07-14-18 Cassandra O’Leary

Wednesday, July 6, 2016

Another Place, Another Time – Maybe We’re Already There

By Robin Weaver

I like my smart phone. I’m also fond of Google, and GPS—in the past I tended to get lost. A lot. I like microwaves, ordering online, and movie theaters with recliners. Imaging a time without drive-thru vanilla lattes, internet banking, and cute little SUVs makes me feel a tad queasy.
So why would I want to live in another time? As my friend Lorraine says, “I don’t want to live in another time unless it’s a book and I can stop reading it.”
As for place… I love sunshine. This area gets 218 days of brightness a year. I hate shoveling snow—we get one, maybe two storms per year. And everything shuts down so we can play.
So basically, I’m content. Well, almost...  I have made a few choices I’d like to revisit.
So what do bad decisions have to do with another place and time? It’s possible (if highly theoretical) that I can make different choices in another place and time—or in a parallel universe.
Say what?
I’m not kidding—or even making up a story. Multiple universes are also predicted in string theory, which suggests many universes exist parallel to each other. In some theories, your clone is also reading this blog in other world. In other theories, copies of you are being more productive—eh, wait… I mean the-other you is commenting on this blog in that universe.
Other theories deviate and suggest the other worlds are entirely different and don’t even have the same laws of physics. As with any theory, opinions differ. Not all physicists believe other universes exist at all. And of those that do believe, most don’t think contact between these universes is.
Is it possible? Who knows. Humankind once believed the world was flat and the sun revolved around us. (Note: There is a theory that actually suggests the universe is flat, but that’s a blog for another day.) We have since learned our universe is much larger and more fascinating that we can comprehend.  Is the leap from a single universe to multiverses that much of a stretch (or maybe I should say expansion)?

What do I believe? This stuff is way beyond the ten-percent of my brain I can actually use. As a writer, multiverses spur my imagination. The possibilities are endless.


Linda Lovely said...

Interesting blog. I like the idea of my clones in other universes being more productive--though I did pick a gallon and a half of blueberries this morning. We watch "How the Universe Works" series and love it. I don't understand half of what they say but it stretches my mind.

Tracy said...

I can visualize how I live in Charlotte, North Carolina, United States, on planet Earth, which is in the solar system, which is in the universe, but beyond that it boggles my mind. Where is this universe and where is it contained? Think of it like a dandelion puff floating in the air. Is that our universe? Maybe it's like the mirrors that reflect back an endless line of images. It's one of those things I'll probably never figure out.

Robin Weaver, Author said...

I'm with you, Tracy. My mind is boggled, too. :)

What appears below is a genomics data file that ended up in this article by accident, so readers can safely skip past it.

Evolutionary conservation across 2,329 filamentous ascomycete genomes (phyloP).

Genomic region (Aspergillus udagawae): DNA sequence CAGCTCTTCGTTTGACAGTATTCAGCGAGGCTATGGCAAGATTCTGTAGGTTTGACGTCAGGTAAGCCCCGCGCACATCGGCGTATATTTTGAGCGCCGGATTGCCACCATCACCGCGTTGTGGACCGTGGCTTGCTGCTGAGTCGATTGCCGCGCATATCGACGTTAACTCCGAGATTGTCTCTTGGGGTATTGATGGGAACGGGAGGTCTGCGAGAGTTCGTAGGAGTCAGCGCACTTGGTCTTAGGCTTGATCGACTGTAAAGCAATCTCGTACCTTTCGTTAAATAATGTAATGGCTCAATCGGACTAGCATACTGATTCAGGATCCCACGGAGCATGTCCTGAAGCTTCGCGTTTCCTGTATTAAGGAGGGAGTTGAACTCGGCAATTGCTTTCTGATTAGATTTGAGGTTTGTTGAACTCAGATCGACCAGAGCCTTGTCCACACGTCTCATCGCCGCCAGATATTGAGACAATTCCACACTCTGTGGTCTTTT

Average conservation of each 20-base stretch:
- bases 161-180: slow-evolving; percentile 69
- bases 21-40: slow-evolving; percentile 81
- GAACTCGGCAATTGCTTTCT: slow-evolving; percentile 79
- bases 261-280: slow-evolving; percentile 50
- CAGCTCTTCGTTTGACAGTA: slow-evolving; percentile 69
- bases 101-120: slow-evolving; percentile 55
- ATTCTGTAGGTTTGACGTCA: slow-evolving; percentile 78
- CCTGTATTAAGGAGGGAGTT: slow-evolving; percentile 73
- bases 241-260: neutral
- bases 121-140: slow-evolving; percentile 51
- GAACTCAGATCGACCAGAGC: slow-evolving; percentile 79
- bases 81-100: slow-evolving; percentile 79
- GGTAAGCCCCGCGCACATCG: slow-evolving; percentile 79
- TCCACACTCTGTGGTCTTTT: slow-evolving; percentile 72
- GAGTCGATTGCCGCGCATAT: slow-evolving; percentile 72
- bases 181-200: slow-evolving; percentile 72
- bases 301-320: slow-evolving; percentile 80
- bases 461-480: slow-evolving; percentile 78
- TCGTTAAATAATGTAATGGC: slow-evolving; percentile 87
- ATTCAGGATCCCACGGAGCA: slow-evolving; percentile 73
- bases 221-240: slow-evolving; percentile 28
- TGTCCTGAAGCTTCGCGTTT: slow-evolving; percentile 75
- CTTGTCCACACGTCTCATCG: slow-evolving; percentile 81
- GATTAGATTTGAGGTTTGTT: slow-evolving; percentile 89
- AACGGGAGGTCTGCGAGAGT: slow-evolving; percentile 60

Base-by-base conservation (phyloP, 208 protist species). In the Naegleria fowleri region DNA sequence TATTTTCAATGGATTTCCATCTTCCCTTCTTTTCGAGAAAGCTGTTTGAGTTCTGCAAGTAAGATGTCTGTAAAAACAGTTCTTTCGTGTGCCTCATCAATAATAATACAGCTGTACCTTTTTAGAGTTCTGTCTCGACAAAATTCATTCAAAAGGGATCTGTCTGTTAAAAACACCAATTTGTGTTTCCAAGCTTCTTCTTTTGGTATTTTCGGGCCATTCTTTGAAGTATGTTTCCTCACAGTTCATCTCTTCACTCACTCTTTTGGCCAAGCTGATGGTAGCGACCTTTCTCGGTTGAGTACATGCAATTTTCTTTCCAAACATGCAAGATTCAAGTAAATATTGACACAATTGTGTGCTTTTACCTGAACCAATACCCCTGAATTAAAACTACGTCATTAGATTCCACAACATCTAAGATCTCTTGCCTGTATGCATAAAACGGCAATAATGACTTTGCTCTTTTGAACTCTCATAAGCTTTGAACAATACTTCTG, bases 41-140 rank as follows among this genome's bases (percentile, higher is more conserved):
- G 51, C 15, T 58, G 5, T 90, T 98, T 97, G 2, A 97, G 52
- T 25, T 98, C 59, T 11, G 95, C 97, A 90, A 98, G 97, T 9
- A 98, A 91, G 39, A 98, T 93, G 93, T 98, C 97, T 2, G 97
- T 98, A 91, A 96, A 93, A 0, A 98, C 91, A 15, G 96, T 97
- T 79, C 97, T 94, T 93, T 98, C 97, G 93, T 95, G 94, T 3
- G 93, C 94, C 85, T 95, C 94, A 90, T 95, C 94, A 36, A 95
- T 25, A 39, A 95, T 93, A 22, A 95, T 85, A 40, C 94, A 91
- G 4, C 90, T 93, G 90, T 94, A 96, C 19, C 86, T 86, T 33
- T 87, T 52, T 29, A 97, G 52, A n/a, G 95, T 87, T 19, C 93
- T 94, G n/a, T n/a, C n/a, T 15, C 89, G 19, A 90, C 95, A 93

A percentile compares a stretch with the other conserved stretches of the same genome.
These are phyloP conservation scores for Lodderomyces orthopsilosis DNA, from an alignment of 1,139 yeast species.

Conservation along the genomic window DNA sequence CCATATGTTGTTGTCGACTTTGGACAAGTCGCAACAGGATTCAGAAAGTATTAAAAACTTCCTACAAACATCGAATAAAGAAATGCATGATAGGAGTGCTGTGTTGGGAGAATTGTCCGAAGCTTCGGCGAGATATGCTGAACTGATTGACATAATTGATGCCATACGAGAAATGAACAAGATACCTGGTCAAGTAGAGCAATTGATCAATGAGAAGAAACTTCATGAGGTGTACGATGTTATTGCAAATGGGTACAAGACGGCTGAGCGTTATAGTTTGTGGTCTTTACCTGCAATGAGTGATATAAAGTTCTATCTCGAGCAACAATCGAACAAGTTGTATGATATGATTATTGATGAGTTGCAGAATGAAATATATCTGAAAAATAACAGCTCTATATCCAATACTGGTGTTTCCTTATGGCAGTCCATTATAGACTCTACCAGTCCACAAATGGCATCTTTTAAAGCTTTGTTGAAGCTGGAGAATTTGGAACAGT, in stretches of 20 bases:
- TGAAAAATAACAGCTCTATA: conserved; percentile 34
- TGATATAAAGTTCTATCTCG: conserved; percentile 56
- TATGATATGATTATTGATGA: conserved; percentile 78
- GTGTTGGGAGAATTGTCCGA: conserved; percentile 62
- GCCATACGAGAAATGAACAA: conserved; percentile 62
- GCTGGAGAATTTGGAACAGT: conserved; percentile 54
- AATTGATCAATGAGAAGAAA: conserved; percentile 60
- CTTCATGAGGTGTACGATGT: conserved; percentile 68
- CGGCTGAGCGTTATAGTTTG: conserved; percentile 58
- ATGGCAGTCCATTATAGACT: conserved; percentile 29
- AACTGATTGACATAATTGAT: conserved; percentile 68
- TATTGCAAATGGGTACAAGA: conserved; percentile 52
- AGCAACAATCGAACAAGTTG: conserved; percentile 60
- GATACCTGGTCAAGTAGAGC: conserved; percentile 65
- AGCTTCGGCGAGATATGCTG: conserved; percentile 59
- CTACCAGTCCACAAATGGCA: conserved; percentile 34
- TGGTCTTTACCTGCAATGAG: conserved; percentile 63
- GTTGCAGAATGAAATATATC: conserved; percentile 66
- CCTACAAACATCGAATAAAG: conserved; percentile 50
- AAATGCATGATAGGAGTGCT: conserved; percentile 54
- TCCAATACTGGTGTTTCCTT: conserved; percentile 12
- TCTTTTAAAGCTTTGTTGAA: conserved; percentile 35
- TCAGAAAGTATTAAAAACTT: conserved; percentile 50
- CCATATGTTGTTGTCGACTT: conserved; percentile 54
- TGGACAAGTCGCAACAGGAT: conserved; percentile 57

Judith Ashley said...

Great post, Robin. Reminded me of a favorite book of my from last century - 2150 AD. I don't remember the author but it was about living between two parallel universes. Need to look around and see if I still have it!

Sarah Raplee said...

So you're telling me that, in a parallel universe, my other husband really IS an 18th Centrury red-haired Scottish Highlander? This one is red-haired and Scotch-Irish, LOL!

Vonda Lee said...

I can see another clone of me.....I sure hope in that parallel universe I am thin and fine! Great read Robin!

M Connel said...

VERY interesting! My mind is racing with my own theories now! Good read!

Anonymous said...

The math behind cosmological calculations for a multiverse is mind boggling. It begins with understanding how space and time interact with each other. Even though I have a VERY small grasp on those equations, it quickly gets beyond me. Robin is right that there is disagreement about whether it exists among scientists. However, it seems to me that more cosmologists are lining up on the side of a multiverse than not. The question is if it is infinite or contained.

I like the idea of parallel universes because I am fascinated by the "what ifs" of decision-making. Our lives are a series of small and large decisions that shape what happens to us--from what time I get up in the morning to what I eat each day to who I marry or not. If that instant of making that decision is sliced into small bits of time, I can see how each of those me's in those parallel universes might make a slightly different one. If I turn off the alarm and don't get up in one universe, does that mean I am stuck in traffic and therefore that opens me to other opportunities or tragedies? This is what fiction explores.

The question is, and what becomes fiction to me, is if we can move between those universes--like they do in Outlander or in many SF or Fantasy books. If we can move between them, that means we have an opportunity to change the future in that ONE timeline. And if we can move between parallel universes does it mean we can also bring people here.

I could write/talk forever on this. :) But I won't. Thanks Robin for sparking my imagination today.